After a slow and spectacular drive up the 1 we arrived in Carmel Valley in time for a shower and a bottle of Moet & Chandon white star in the room and a 9:30 reservation at Tarpy's Road House. While a couple arrived after we did we were certainly aware that we were keeping the kitchen and bar up. The main dining room was darkened well before we finished our meal, but our waiter was cordial and didn't rush us at all. We were seated, incidentally, in the front room, which a previous poster had advised against, but we were perfectly comfortable.
We both had very good wood-oven grilled Castroville artichokes stuffed with tomatoes and served with an ancho chile sauce and a side of a pesto aioli. He had lamb and I had antelope and both were served in essentially the same overly sweet wine reduction. He had a weak drink (it may have been a margarita on the rocks) and a glass of the David Bruce petit syrah and I am sure I must have had a pinot but for the life of me I can't remember.
The meal was ok but as my friend remarked the overall impression was Wolfgang Puck does Saddle Peak Lodge. Kind of pre-fabbed, kind of kitschy. But for a decent meal close to hand at the end of a day of driving it was not a bad choice.
Another spot I wouldn't recommend for food especially but really liked as a casual patio to sit and regroup between activities over a bite and a sip was the Running Iron Restaurant and Saloon on Carmel Valley Road right in the village. Our trail ride guide at Holman Ranch recommended it for lunch on Friday and we were glad we took her advice. I had another artichoke, too cold, and a cobb salad with an odd Kraft-style (red) French dressing, and he had a decent hamburger.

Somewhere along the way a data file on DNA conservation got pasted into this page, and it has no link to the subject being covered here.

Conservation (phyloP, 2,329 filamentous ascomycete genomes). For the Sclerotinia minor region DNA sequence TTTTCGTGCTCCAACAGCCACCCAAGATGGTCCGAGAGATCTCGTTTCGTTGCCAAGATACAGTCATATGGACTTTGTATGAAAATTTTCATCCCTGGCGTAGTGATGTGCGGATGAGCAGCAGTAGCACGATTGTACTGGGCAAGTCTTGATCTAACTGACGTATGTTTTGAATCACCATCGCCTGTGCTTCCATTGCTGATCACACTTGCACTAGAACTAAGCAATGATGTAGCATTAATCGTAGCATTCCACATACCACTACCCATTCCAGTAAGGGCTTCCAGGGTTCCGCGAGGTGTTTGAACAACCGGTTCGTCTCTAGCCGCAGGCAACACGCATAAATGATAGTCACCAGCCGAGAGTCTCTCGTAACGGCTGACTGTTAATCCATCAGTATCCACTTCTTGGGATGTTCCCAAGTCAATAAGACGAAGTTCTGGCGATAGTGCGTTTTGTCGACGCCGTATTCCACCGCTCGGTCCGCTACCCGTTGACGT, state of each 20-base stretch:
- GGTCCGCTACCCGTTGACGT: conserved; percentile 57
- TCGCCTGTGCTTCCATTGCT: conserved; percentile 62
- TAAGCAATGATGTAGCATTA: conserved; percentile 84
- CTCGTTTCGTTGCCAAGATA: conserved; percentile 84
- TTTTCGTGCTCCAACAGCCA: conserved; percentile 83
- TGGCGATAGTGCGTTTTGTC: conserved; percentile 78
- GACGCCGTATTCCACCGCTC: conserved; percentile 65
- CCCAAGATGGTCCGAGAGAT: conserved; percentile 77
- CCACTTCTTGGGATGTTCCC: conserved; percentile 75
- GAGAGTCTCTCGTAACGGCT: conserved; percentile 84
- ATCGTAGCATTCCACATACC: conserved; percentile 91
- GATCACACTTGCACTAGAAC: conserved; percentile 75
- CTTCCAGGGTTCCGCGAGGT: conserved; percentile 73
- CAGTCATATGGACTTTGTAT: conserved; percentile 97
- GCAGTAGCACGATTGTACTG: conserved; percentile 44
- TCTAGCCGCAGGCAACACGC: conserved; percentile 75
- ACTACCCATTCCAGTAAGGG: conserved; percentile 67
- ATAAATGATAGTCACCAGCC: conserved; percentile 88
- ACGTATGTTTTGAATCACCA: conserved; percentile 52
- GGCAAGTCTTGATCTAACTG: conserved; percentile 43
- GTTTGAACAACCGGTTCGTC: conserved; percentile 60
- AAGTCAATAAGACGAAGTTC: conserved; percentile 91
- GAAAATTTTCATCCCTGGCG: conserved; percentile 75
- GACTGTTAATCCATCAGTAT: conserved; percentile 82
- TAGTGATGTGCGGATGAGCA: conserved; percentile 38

We had a 9 pm reservation that night at Marinus where we enjoyed the best meal of the entire holiday (not surprisingly). The room was really very comfortable, with a fireplace and a bank of windows that would surely make it a very pleasant place for lunch as well. The interiors reminded me a bit of a warmer Ritz-Carlton Huntington. I decided to forego a main course in favor of three appetizer courses, and started with a porcini soup with truffle oil and melted fois gras. Need I say more? It was richer than butter, and could have doubled as a sauce for just about anything as far as I was concerned-- scallops, veal, ice cream.... I used my finger in the bowl.
Course two was a generous lobe of fois gras with toasts and what fruit I am now forgetting for me while my friend had an astonishing fork-tender veal chop. We were both very impressed by the restraint and confidence evident in the presentations. I finished with a few carmel bay spot prawns which were closer in texture and flavor to amaebi than to any cooked shrimp I've ever had. I know that was a weird decision but I thought it was served on a bed of greens and meant to make it my salad course. He had a baked alaska that our server warned him would be very tart and lemony but neglected to mention was also an Italian rather than a French meringue, which rather makes it another dessert altogether as far as I'm concerned.
We had a $38 (!) Albert Boxler pinot noir which was really quite fine. I'd picked up a couple bottles at the Wine House before and thought it was a very respectable wine for the price.
The next day we were heading to Big Sur.
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